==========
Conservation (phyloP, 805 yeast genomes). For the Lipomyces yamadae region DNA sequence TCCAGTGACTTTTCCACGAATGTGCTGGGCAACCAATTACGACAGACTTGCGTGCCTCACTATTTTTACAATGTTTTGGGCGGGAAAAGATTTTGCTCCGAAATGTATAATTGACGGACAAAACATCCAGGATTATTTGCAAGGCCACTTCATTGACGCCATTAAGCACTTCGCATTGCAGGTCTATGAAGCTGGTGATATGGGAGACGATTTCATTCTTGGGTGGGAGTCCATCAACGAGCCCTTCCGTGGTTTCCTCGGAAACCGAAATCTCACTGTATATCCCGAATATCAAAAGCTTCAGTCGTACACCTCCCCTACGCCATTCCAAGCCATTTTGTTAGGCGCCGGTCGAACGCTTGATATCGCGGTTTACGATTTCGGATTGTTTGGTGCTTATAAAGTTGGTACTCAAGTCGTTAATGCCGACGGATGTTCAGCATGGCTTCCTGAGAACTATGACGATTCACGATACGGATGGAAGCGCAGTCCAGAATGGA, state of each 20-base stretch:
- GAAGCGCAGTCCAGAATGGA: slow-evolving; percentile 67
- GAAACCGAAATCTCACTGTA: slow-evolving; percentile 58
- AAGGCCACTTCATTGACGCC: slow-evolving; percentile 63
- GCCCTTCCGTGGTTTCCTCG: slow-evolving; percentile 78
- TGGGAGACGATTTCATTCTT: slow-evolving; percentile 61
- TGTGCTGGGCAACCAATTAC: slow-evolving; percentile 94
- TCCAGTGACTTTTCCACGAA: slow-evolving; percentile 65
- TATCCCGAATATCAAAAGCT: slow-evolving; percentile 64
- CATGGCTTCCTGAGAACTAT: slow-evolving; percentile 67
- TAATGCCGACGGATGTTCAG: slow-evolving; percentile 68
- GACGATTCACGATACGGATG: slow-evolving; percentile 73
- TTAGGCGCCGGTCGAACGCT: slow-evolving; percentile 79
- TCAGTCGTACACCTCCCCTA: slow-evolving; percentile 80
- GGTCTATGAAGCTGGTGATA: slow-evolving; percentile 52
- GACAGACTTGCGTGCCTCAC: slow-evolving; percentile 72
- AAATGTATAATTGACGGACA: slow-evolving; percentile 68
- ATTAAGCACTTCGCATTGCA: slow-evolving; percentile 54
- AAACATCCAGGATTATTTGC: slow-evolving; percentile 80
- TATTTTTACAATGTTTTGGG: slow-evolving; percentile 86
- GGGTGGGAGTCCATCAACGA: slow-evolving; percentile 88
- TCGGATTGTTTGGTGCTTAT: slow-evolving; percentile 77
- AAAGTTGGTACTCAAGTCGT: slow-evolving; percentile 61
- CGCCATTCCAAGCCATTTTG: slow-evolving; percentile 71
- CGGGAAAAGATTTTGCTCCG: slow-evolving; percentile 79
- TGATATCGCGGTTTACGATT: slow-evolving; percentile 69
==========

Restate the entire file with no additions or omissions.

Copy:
Conservation (phyloP, 805 yeast genomes). For the Lipomyces yamadae region DNA sequence TCCAGTGACTTTTCCACGAATGTGCTGGGCAACCAATTACGACAGACTTGCGTGCCTCACTATTTTTACAATGTTTTGGGCGGGAAAAGATTTTGCTCCGAAATGTATAATTGACGGACAAAACATCCAGGATTATTTGCAAGGCCACTTCATTGACGCCATTAAGCACTTCGCATTGCAGGTCTATGAAGCTGGTGATATGGGAGACGATTTCATTCTTGGGTGGGAGTCCATCAACGAGCCCTTCCGTGGTTTCCTCGGAAACCGAAATCTCACTGTATATCCCGAATATCAAAAGCTTCAGTCGTACACCTCCCCTACGCCATTCCAAGCCATTTTGTTAGGCGCCGGTCGAACGCTTGATATCGCGGTTTACGATTTCGGATTGTTTGGTGCTTATAAAGTTGGTACTCAAGTCGTTAATGCCGACGGATGTTCAGCATGGCTTCCTGAGAACTATGACGATTCACGATACGGATGGAAGCGCAGTCCAGAATGGA, state of each 20-base stretch:
- GAAGCGCAGTCCAGAATGGA: slow-evolving; percentile 67
- GAAACCGAAATCTCACTGTA: slow-evolving; percentile 58
- AAGGCCACTTCATTGACGCC: slow-evolving; percentile 63
- GCCCTTCCGTGGTTTCCTCG: slow-evolving; percentile 78
- TGGGAGACGATTTCATTCTT: slow-evolving; percentile 61
- TGTGCTGGGCAACCAATTAC: slow-evolving; percentile 94
- TCCAGTGACTTTTCCACGAA: slow-evolving; percentile 65
- TATCCCGAATATCAAAAGCT: slow-evolving; percentile 64
- CATGGCTTCCTGAGAACTAT: slow-evolving; percentile 67
- TAATGCCGACGGATGTTCAG: slow-evolving; percentile 68
- GACGATTCACGATACGGATG: slow-evolving; percentile 73
- TTAGGCGCCGGTCGAACGCT: slow-evolving; percentile 79
- TCAGTCGTACACCTCCCCTA: slow-evolving; percentile 80
- GGTCTATGAAGCTGGTGATA: slow-evolving; percentile 52
- GACAGACTTGCGTGCCTCAC: slow-evolving; percentile 72
- AAATGTATAATTGACGGACA: slow-evolving; percentile 68
- ATTAAGCACTTCGCATTGCA: slow-evolving; percentile 54
- AAACATCCAGGATTATTTGC: slow-evolving; percentile 80
- TATTTTTACAATGTTTTGGG: slow-evolving; percentile 86
- GGGTGGGAGTCCATCAACGA: slow-evolving; percentile 88
- TCGGATTGTTTGGTGCTTAT: slow-evolving; percentile 77
- AAAGTTGGTACTCAAGTCGT: slow-evolving; percentile 61
- CGCCATTCCAAGCCATTTTG: slow-evolving; percentile 71
- CGGGAAAAGATTTTGCTCCG: slow-evolving; percentile 79
- TGATATCGCGGTTTACGATT: slow-evolving; percentile 69